One study found that men whose cholesterol was in a healthy range - below 200 - had less than half the risk of developing high-grade prostate tumors compared to men with high cholesterol.
A second study found that men with lots of HDL, or "good cholesterol," were a little less likely to develop any form of prostate cancer than men with very low HDL.
The two studies are not definitive and have some weaknesses. Yet they fit with plenty of other science suggesting that limiting fats in the bloodstream can lessen cancer risk.
"There might be this added benefit to keeping cholesterol low," said Elizabeth Platz of Johns Hopkins University.
She led the first study, which looked at 5,586 men aged 55 and older who were in the placebo group of a big federal cancer prevention study done in the 1990s.
Cholesterol levels made no difference in the odds of getting prostate cancer except for the 60 men who developed high-grade tumors, the type that grow and spread fast. The chance of developing one of these aggressive tumors was 59 percent lower among men with cholesterol under 200.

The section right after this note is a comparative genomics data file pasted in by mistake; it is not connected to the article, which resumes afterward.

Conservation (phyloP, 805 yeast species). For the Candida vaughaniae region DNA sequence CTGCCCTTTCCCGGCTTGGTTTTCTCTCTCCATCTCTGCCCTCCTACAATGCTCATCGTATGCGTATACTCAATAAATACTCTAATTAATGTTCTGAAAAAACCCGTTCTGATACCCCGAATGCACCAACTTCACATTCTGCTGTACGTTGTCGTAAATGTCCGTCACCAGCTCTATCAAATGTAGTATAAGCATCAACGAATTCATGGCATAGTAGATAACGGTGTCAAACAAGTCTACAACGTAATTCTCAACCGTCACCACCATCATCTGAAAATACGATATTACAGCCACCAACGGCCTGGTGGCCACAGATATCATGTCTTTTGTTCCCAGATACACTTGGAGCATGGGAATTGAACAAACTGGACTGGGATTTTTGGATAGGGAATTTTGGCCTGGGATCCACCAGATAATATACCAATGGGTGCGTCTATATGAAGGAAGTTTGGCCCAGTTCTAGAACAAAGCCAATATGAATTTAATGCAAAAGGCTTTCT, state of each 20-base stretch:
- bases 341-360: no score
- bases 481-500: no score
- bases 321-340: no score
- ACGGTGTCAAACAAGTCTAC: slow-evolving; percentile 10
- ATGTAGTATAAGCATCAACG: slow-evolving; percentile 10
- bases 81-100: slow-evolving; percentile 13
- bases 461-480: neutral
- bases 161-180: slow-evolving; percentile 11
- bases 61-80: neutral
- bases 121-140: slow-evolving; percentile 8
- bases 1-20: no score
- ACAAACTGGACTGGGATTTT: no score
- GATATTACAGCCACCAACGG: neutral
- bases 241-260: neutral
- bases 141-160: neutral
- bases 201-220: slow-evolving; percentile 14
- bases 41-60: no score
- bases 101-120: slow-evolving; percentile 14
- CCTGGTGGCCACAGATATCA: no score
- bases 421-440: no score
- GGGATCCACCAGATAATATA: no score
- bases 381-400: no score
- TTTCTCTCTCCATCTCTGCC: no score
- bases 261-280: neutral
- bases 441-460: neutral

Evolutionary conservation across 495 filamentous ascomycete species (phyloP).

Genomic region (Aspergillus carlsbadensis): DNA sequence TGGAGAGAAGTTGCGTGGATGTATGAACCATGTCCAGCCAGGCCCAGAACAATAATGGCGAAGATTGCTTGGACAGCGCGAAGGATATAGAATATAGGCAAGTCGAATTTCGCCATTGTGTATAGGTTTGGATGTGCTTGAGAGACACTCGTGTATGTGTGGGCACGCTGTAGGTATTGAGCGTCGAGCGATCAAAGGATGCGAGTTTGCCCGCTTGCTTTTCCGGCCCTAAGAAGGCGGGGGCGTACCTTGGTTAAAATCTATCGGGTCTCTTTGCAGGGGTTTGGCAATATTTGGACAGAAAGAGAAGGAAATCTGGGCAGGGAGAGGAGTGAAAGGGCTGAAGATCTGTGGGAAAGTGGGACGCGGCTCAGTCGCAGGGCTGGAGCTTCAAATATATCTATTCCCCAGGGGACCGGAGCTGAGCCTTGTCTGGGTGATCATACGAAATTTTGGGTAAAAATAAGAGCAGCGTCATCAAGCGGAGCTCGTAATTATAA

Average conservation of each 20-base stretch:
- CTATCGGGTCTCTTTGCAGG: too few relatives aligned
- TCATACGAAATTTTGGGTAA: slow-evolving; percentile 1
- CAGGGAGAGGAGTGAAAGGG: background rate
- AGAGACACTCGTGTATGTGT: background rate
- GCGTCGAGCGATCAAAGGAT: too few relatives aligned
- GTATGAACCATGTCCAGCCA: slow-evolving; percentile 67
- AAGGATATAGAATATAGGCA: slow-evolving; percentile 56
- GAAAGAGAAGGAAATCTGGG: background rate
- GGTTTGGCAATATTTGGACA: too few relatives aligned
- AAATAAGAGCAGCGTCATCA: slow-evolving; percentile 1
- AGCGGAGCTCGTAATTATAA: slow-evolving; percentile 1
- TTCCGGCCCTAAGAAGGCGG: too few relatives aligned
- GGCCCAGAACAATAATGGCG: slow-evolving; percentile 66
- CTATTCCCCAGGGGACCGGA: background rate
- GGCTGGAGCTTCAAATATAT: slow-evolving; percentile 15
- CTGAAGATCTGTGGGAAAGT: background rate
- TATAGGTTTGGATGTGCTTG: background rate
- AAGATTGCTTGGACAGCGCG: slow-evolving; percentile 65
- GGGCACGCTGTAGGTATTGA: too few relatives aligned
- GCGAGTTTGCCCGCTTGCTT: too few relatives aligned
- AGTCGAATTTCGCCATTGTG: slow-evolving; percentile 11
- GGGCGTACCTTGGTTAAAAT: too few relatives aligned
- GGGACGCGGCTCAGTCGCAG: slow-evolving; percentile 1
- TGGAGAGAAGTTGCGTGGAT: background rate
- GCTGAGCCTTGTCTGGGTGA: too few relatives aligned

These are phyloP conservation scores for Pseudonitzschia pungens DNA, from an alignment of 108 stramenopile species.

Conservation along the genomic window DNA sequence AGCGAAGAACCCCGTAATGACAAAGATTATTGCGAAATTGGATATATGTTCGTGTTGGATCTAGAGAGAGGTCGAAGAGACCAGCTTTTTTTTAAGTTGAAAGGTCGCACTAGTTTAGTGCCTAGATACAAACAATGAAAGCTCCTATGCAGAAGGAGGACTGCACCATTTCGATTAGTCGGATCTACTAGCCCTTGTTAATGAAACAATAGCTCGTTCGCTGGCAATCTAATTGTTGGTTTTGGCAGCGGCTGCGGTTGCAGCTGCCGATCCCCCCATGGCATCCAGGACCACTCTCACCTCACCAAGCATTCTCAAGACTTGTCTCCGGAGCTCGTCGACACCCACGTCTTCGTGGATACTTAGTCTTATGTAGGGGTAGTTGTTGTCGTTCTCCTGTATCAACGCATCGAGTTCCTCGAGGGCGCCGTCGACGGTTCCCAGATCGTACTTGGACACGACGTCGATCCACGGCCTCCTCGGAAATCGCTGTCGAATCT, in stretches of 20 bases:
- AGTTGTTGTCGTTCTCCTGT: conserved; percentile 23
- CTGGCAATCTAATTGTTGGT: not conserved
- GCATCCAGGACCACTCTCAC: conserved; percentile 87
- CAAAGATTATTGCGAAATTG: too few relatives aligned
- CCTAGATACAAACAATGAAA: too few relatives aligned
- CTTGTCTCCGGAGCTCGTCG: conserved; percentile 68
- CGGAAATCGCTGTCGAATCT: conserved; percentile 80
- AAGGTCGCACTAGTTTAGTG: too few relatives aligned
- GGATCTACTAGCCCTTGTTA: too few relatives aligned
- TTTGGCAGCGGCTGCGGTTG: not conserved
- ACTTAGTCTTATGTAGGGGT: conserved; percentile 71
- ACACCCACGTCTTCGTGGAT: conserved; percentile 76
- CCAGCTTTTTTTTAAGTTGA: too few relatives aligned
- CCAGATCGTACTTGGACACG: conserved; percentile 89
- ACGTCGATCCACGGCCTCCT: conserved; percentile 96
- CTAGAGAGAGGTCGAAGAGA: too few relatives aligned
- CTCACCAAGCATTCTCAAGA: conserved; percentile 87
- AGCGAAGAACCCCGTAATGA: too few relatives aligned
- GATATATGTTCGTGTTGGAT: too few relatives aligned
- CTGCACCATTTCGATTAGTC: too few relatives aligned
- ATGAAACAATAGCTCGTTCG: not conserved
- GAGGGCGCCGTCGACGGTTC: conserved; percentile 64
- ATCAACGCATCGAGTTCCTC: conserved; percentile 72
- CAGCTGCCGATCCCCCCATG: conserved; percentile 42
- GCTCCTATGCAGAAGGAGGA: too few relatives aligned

That's "a striking reduction in risk," Eric Jacobs and Susan Gapstur, epidemiologists with the American Cancer Society, write in an accompanying editorial.
Now for the caveats: Researchers do not know how many men in the study were taking statin drugs such as Lipitor, Zocor or Crestor. That means some of the reduced cancer risk could have come from these cholesterol-lowering medicines instead of from low cholesterol by itself.
Previous reports also suggest that statins can lower cancer risk, but it's premature to take them for this reason until better studies are done, doctors advise. Statins have long been known to prevent heart disease, and nothing about the new research changes that.
The second study involved more than 29,000 Finnish men more than a decade ago. The men, all smokers, were testing whether various vitamins and nutrients could lower their cancer risk.
Those with highest levels of HDL were 11 percent less likely to develop prostate cancer than those with lowest levels, said study leader Dr. Demetrius Albanes of the National Cancer Institute.
Prostate cancer is the most common cancer in American men. More than 192,000 new cases are expected to occur in the United States this year, leading to an estimated 27,360 deaths.